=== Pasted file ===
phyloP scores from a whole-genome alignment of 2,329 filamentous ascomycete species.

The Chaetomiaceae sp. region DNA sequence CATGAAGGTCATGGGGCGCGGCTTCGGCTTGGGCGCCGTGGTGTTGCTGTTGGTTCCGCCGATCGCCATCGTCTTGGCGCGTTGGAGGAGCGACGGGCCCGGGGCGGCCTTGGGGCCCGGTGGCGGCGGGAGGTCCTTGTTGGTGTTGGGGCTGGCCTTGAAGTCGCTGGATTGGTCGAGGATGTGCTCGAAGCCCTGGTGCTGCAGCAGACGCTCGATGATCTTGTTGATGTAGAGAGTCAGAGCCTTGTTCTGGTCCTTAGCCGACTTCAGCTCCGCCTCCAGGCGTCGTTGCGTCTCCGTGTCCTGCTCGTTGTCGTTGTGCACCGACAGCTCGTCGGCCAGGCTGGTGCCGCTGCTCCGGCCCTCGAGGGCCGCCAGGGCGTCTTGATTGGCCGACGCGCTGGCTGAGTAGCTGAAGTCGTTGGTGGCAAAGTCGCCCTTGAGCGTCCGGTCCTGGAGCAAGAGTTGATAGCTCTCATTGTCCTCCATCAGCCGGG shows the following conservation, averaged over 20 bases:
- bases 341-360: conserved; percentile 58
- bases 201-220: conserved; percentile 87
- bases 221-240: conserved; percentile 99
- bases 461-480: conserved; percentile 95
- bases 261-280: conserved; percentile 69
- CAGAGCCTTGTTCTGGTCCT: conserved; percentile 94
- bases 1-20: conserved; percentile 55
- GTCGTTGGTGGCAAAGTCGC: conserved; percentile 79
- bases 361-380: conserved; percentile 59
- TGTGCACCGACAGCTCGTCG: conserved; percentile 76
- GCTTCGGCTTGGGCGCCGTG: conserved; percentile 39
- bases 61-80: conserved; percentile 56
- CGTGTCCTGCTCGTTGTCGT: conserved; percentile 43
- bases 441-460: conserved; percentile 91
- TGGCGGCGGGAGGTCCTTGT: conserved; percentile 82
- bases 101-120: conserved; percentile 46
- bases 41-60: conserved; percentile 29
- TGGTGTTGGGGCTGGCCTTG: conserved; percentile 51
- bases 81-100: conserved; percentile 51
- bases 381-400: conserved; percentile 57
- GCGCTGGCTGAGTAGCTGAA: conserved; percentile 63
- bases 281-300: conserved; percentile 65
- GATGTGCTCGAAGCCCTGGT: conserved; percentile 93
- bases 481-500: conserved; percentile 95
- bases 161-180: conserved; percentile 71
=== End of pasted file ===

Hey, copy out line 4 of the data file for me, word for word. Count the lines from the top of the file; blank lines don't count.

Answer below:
- bases 201-220: conserved; percentile 87